Last week we received our house tax appraisal for 2007. The value of our home had been raised well above what we recently paid for it. Perhaps some folks would find it gratifying to know that the state government agrees with their assessment of the potential value of the house. I found it extremely frustrating that my annual “rent” payment to the government (you know, the money I pay Texas so it grants me permission to continue dwelling in my home for another year) was going up so much.
A couple days later I headed downtown to protest the appraisal. Given that we had just bought the house and I had all the paperwork with me, it proved quite straight forward to get the appraisal lowered to the amount we had paid for the house.
While I was sitting in the cubicle talking to the appraiser, I overheard a portion of a conversation in the cubicle next to me. From what I heard, I surmised the woman was 1) quite elderly; 2) likely a widow; and 3) living on social security. And she was basically saying that the new appraisal on her home might force her out of it. And the response from the
scribe appraiser was, so sorry, but we don’t make the rules.
How have we come to this, where injustice is such a part of our lives that we have institutionalized the devouring of widow’s homes?
Don’t skimp on plumber’s putty. It’s just not worth it. Sure, as you tighten things down, a bunch will squeeze out that you’ll have to clean up. But that’s 10 seconds of work. Reinstalling everything 4 months after you originally installed it is much more irritating.
One of the many tools I rely on as a trader is Stockfetcher, which I’ve used on a daily basis for several years now. It is a wonderful stock screener, the likes of which I’ve not found elsewhere though there are many other screeners available (many of which are free).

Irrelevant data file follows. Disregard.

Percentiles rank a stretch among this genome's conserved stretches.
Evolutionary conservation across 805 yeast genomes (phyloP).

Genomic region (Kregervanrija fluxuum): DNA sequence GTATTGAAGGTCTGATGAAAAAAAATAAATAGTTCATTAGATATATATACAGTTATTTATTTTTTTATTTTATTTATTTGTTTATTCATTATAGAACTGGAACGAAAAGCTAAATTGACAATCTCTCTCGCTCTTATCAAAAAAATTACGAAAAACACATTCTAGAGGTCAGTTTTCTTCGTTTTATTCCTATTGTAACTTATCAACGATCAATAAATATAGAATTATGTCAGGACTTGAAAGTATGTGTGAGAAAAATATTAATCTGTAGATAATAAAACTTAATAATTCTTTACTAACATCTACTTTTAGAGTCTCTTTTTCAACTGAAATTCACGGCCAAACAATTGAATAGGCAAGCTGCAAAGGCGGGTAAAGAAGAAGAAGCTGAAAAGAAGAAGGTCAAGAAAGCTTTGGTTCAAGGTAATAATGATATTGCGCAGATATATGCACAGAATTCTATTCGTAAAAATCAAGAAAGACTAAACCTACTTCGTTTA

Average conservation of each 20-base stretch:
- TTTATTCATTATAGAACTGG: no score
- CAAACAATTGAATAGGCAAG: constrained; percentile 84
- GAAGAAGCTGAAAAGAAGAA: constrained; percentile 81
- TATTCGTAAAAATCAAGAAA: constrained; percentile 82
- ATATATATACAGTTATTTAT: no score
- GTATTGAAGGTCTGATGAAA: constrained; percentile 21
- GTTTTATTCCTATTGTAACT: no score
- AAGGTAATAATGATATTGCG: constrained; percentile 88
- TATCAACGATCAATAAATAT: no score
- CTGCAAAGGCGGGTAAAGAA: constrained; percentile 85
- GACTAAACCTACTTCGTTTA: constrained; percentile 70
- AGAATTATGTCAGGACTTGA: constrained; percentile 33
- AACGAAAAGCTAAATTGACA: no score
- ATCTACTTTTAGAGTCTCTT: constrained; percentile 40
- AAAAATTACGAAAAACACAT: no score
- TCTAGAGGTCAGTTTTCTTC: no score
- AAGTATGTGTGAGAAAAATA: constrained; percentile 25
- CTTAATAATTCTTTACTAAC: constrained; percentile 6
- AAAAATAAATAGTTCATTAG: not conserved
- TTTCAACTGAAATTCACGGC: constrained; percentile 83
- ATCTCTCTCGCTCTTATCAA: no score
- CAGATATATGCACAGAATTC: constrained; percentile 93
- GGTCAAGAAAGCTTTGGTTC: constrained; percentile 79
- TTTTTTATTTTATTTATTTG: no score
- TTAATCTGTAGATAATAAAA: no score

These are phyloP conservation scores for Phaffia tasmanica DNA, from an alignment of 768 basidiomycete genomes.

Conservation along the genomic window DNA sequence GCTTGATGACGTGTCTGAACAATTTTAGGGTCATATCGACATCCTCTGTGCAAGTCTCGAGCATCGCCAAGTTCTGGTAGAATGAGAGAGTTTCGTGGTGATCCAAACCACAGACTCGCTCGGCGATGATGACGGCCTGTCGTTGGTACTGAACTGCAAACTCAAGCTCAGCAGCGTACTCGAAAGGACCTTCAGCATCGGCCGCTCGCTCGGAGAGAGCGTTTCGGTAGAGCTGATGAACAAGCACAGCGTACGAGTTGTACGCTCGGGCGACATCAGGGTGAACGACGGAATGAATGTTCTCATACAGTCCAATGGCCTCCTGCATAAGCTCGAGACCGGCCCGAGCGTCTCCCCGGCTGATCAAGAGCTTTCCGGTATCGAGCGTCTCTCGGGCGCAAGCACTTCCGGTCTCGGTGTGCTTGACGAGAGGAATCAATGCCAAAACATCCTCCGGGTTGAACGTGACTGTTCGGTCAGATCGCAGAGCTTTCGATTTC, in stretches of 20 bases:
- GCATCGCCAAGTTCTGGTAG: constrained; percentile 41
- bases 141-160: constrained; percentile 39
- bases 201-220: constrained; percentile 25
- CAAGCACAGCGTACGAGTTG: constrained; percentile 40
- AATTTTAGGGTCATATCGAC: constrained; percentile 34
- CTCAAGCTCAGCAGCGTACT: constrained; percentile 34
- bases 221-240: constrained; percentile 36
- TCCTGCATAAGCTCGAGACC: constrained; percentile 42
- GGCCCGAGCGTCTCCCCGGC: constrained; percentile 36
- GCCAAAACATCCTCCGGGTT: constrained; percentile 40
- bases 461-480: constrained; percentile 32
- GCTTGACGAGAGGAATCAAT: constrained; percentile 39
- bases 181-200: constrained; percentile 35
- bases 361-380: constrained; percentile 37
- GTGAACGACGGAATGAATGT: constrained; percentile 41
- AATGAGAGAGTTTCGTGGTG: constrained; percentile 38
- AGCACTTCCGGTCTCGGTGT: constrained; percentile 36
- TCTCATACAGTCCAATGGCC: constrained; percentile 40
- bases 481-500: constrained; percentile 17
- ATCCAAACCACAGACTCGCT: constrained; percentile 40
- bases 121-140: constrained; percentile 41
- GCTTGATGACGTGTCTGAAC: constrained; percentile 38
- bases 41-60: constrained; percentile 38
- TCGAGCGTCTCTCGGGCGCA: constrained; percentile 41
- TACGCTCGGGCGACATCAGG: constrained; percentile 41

I use Stockfetcher to: 1) execute my system on a daily basis; 2) explore the universe of stocks and chart patterns for new ideas; 3) provide initial testing on those new ideas.
The scripts used to screen for stocks are fairly easy to learn and are remarkably powerful. The only deficiency in the scripting logic is the lack of an OR statement (this is by design intent according to the site owners), and even this small drawback is easily overcome with a clever use of the COUNT command.
At $9 a month, I’m not aware of a better value for those wanting to implement a mechanical trading system that uses EOD data (End of Day… in other words, the day’s Open, High, Low, Close, and Volume).
And now a bit of explanation for those wondering what a stock screener (or scanner as they are sometimes called) is or does. Simply put, a stock screener evaluates data from the universe of stocks (around 8000 of them on the major markets) and spits out a list of stocks that meet specified criteria at that moment. Additionally, it might provide data about the list of stocks produced. In the case of Stockfetcher, that data can be user defined.
Thus, to run my system, I use Stockfetcher to run 8 different screens each night and return a list of stocks for each screen with an associated score that I use to sort the stocks picked from the different screens. I then take the top 6 that were picked by my 4 long screens and the top 9 that were picked by my 4 short screens. But the whole ranking and picking moves us to another tool for another entry.
Where there are no oxen, the manger is clean,
but abundant crops come by the strength of the ox.
I find this verse very encouraging as a parent. So much is said about the blessings of children in the Bible, yet being a parent sometimes feels overwhelming. Tricia “sets about her work vigorously; her arms are strong for her tasks” (Proverbs 31:17), yet it is difficult to keep up with a full household day in and day out.
But God wants us to know that wisdom counts the cost, and that messiness is in some cases the cost of abundance! Not metaphorical messiness… real messiness.
Notice the proverb assumes we value cleanliness, and does not directly challenge that value. Messiness isn’t wise in and of itself. In fact, I believe it could easily be argued that in many cases messiness is unwise because it makes the household harder to run.
But assuming that you value neatness and organization in your home, this proverb challenges us to count the cost and realize that neatness is not a virtue above all others, and must be set aside at times. So I encourage all the homemakers reading this to take heart and be of good cheer. Cleanliness is not, in and of itself, next to Godliness.